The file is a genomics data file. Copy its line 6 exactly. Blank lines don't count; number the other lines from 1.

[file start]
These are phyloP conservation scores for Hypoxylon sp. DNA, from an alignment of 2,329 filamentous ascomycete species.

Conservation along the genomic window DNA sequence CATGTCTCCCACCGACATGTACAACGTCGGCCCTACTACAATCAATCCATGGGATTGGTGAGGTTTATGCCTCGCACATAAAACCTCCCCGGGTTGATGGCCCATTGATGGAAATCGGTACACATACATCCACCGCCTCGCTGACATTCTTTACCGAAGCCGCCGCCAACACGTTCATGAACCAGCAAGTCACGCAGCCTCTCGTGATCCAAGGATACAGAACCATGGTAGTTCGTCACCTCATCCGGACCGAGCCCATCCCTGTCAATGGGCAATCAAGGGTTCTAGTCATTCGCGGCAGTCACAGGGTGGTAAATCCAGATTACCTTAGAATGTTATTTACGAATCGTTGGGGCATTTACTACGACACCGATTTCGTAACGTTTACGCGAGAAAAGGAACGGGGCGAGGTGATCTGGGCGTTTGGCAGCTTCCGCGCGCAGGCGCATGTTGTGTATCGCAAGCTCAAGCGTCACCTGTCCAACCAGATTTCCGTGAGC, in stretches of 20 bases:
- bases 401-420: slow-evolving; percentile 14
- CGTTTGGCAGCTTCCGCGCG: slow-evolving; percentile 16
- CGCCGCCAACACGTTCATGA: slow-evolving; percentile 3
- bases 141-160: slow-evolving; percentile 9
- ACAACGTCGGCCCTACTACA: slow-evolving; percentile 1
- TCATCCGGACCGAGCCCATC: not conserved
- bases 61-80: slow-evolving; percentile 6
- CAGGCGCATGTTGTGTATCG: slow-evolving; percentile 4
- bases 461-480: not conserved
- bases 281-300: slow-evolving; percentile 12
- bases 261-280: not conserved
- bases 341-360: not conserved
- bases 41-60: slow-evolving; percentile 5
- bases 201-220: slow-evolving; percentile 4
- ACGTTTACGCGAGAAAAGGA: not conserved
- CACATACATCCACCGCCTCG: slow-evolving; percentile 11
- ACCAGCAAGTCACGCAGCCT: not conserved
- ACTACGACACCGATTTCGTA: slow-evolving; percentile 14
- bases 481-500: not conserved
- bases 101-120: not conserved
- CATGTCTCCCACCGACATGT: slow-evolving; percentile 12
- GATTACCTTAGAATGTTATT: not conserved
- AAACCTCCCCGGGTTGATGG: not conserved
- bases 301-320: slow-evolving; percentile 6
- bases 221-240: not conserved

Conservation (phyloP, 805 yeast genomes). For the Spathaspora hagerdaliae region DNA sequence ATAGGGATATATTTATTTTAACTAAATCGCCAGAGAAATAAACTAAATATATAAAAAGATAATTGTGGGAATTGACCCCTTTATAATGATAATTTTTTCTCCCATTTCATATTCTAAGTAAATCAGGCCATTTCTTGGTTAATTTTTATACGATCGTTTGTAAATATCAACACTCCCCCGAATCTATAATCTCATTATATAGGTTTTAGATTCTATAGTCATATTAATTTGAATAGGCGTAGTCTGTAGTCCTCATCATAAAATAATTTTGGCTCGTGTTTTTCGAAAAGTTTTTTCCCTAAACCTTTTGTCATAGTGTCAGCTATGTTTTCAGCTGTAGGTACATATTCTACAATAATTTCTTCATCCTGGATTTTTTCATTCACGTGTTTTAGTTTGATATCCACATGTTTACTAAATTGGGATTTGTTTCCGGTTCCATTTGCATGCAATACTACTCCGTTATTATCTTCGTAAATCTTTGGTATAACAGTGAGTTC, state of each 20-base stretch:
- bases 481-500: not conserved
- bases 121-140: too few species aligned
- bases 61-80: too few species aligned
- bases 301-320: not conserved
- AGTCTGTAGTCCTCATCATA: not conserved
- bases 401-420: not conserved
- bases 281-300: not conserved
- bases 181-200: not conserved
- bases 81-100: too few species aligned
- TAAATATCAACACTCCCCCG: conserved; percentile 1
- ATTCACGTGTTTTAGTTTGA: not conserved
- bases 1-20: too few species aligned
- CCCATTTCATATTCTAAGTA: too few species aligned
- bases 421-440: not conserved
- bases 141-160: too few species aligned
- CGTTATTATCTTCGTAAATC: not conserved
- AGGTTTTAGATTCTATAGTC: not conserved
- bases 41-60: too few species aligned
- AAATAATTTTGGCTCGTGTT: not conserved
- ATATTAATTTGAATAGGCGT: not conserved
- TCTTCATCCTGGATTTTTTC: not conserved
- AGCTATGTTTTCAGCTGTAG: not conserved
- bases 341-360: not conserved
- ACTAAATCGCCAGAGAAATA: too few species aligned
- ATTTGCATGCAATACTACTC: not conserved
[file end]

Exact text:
- bases 141-160: slow-evolving; percentile 9